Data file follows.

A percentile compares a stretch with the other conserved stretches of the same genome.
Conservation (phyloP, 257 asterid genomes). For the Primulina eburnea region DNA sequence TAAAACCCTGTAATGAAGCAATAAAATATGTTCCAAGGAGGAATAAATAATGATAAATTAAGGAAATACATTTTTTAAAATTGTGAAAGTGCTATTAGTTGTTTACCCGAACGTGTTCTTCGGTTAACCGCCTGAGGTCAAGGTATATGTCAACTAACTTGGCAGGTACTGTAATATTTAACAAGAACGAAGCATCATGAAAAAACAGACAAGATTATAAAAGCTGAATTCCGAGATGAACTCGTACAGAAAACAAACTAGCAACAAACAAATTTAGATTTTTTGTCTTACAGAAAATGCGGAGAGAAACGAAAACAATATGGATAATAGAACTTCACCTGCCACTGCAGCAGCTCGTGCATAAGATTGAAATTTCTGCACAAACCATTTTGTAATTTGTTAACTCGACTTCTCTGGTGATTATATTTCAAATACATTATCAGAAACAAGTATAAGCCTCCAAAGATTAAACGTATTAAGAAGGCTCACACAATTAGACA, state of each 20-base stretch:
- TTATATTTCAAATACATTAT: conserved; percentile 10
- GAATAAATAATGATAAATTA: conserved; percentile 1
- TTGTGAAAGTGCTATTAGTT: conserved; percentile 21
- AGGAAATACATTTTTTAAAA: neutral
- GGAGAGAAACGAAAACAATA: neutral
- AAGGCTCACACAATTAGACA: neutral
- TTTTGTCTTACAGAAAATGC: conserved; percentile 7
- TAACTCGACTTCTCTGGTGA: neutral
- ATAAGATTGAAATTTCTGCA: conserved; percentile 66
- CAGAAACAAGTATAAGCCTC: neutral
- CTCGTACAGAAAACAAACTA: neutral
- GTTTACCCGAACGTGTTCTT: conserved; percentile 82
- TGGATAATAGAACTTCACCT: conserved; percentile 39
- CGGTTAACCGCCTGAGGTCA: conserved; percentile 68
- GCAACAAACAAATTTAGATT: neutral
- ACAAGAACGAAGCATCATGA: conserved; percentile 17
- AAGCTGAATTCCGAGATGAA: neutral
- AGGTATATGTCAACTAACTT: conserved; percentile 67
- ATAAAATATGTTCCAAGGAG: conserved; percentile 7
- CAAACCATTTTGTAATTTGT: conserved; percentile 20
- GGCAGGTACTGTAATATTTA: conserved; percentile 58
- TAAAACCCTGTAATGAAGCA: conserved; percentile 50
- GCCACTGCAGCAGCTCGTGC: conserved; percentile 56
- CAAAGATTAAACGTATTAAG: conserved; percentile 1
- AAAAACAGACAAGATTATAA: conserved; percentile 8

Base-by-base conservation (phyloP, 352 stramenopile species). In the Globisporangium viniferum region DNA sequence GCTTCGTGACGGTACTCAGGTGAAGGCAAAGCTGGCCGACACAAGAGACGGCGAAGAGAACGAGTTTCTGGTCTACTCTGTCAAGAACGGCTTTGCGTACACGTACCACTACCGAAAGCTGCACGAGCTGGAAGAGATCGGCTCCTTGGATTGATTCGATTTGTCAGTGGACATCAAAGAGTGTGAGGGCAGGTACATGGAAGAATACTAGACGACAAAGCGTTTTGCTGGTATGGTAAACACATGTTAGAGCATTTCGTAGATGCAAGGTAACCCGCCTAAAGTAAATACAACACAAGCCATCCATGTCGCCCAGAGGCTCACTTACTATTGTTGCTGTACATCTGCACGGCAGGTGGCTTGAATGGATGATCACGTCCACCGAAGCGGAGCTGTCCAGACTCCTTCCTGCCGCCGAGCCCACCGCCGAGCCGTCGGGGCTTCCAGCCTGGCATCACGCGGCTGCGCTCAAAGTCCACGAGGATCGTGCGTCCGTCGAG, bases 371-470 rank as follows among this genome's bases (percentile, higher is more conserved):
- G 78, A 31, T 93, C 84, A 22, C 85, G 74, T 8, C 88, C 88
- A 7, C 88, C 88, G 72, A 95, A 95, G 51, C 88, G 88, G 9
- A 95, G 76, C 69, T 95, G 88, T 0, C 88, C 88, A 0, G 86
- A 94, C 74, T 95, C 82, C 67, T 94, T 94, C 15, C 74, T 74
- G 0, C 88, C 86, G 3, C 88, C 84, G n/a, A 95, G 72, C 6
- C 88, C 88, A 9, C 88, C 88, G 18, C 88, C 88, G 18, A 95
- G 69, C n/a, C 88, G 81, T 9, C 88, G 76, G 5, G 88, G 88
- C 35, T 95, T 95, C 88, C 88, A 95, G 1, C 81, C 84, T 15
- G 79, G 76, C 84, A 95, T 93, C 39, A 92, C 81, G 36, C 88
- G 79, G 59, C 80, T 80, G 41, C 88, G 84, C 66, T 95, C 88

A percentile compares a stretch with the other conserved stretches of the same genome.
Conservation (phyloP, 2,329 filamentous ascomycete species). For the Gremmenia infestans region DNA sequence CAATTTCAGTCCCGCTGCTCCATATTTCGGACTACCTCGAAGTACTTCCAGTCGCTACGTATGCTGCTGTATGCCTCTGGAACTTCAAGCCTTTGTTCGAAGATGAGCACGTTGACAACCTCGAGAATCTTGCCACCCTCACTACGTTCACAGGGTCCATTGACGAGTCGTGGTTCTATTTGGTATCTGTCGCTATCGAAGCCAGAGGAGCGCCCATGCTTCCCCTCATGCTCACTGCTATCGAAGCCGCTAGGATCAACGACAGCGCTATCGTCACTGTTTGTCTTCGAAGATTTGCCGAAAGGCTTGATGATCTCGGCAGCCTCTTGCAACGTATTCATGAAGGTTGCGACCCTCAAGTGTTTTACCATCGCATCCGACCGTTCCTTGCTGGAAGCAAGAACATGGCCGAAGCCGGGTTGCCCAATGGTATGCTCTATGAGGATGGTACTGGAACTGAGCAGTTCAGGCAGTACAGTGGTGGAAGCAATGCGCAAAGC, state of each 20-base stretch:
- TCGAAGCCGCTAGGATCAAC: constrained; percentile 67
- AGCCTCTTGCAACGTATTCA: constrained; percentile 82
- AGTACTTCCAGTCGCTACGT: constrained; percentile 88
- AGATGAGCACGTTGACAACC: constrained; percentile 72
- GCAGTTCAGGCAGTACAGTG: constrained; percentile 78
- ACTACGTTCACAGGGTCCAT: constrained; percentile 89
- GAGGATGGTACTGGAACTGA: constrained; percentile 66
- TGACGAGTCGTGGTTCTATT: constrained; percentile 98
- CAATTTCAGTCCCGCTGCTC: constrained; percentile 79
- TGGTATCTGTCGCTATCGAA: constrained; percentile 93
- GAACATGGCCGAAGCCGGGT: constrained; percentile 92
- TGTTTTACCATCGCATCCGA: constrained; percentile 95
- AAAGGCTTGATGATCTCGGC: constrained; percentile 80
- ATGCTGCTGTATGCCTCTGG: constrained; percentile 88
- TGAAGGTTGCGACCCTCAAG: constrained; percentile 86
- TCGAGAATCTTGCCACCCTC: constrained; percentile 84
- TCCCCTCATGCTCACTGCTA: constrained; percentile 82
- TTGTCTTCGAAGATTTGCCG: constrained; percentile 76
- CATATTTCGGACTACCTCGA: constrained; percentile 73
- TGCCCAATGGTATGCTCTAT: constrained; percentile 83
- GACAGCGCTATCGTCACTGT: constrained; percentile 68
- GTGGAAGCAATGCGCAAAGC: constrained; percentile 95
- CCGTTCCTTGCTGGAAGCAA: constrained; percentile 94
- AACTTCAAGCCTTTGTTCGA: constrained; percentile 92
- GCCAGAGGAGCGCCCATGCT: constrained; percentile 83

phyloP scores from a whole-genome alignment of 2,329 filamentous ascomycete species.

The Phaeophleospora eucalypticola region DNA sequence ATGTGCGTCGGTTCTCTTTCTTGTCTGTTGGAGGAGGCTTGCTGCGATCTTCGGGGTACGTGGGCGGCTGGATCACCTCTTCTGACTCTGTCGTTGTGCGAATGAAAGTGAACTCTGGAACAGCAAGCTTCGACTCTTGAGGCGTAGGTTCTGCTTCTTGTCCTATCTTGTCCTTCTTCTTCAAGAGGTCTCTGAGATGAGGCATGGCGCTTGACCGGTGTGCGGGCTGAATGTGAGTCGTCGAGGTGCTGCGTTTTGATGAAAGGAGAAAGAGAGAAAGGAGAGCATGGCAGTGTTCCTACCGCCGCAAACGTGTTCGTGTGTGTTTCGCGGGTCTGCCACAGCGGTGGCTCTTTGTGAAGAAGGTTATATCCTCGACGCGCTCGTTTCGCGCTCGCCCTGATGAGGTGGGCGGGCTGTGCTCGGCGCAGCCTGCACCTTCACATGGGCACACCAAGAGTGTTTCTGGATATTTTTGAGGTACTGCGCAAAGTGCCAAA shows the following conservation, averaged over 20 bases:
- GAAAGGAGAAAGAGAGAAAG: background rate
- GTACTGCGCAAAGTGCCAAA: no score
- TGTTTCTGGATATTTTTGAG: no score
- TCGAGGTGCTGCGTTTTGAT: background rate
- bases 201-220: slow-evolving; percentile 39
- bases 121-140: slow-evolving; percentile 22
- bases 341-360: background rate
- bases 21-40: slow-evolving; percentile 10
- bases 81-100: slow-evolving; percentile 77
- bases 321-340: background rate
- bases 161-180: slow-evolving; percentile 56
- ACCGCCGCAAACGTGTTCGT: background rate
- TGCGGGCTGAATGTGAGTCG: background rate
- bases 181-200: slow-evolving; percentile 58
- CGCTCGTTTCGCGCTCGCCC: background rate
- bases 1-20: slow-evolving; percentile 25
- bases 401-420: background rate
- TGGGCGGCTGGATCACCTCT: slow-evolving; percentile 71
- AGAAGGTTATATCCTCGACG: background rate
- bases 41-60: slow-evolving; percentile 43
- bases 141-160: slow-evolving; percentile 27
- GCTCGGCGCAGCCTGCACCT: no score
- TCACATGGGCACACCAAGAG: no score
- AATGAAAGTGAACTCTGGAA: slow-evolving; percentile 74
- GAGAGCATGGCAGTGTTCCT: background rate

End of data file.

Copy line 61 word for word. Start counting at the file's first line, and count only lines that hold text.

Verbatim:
- GACAGCGCTATCGTCACTGT: constrained; percentile 68